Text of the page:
Tuesday, July 1, 2014

Kindle Spotlight -- Through the Door (The Thin Veil, Book 1)

Today I want to tell you about a gem I recently came across: Jodi McIsaac's fantasy novel Through the Door, the first book in her The Thin Veil series.

The story begins in Halifax. Cedar McLeod has everything going for her. She's got a bright future with her amazing boyfriend Finn, as well as a joyous announcement for him. But one day she goes to his place and finds it empty. Finn has left without a trace, and a heartbroken Cedar announces to no one in particular: "I'm pregnant."

Flash forward to seven years later. Cedar is raising her daughter Eden with the help of her mother Maeve. It isn't easy; Cedar has to juggle the responsibilities of her busy job with those of being a mother, and Eden very badly wants to know about her father. Cedar just wants to move on, and avoids the subject as much as she can. But that all changes one night when Eden opens her bedroom door to find the Egyptian pyramids on the other side. Despite being understandably freaked out by this, Cedar decides to test the strange doorway, and they discover Eden can use any door as a portal to places she's either been to or seen in photographs. This presents a horrifying possibility to her mother, who realizes she can go almost anywhere at any time, and Cedar would have no idea where on earth to look for her.

Desperate for answers, Cedar tracks down Finn's parents and reluctantly tells them about her daughter's gift. They seem to have some idea of what's going on, but don't give her much in the way of answers. Cedar then gets a call from her friend Jane who's been babysitting Eden but has somehow ended up in New York City with no knowledge of the child's whereabouts. Her worst nightmare having just come true, Cedar presses Finn's family for answers and learns that they are the Tuatha de Danann, the mythical ancient rulers of Ireland. One of their own, Nuala, has gone rogue and kidnapped Eden because she wants to use her power to return home to their world. They've got to stop her before she takes the child to place they can't follow, but that won't be easy, because Nuala has the ability to compel almost anyone to do her bidding with a simple command, and the Danann don't fully trust Cedar because she's a human. Is there any hope for this incredibly dysfunctional family?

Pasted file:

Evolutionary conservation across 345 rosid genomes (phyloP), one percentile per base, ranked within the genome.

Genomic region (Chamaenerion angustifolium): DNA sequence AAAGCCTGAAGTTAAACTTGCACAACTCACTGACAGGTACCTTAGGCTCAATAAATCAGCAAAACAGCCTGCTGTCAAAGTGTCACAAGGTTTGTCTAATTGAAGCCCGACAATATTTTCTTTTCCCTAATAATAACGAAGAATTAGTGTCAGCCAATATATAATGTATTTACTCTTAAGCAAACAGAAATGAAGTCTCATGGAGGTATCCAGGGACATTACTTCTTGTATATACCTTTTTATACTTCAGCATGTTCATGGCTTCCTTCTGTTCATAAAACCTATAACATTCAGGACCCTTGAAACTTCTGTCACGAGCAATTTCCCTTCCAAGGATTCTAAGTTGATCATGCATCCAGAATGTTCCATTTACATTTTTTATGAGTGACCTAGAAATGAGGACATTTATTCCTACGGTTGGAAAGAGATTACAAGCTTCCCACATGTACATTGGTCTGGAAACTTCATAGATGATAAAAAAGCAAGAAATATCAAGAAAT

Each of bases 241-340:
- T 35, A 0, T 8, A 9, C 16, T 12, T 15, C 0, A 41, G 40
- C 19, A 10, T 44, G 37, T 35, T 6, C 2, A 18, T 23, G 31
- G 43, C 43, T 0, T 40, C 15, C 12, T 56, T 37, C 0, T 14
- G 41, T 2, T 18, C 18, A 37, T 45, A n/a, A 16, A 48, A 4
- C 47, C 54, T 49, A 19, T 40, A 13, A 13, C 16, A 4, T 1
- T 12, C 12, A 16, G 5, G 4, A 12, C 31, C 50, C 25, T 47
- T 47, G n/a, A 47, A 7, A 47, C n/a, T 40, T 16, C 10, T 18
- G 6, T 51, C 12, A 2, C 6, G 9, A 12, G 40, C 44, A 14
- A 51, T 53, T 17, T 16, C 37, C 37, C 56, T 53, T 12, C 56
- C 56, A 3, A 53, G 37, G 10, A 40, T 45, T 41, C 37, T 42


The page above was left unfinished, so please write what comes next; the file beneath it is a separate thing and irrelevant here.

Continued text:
Through the Door is an absolutely riveting read. I hard time putting it down because I kept wanting to get to that next page to find out what happens. Is has a strong narrative, compelling characters, and best of all, it's steeped in Celtic mythology which I love. Read it, and you'll learn quite a bit about the Tuatha de Danann and their lore. I highly recommend it to any and all readers who have a taste for fantasy and/or mythology.


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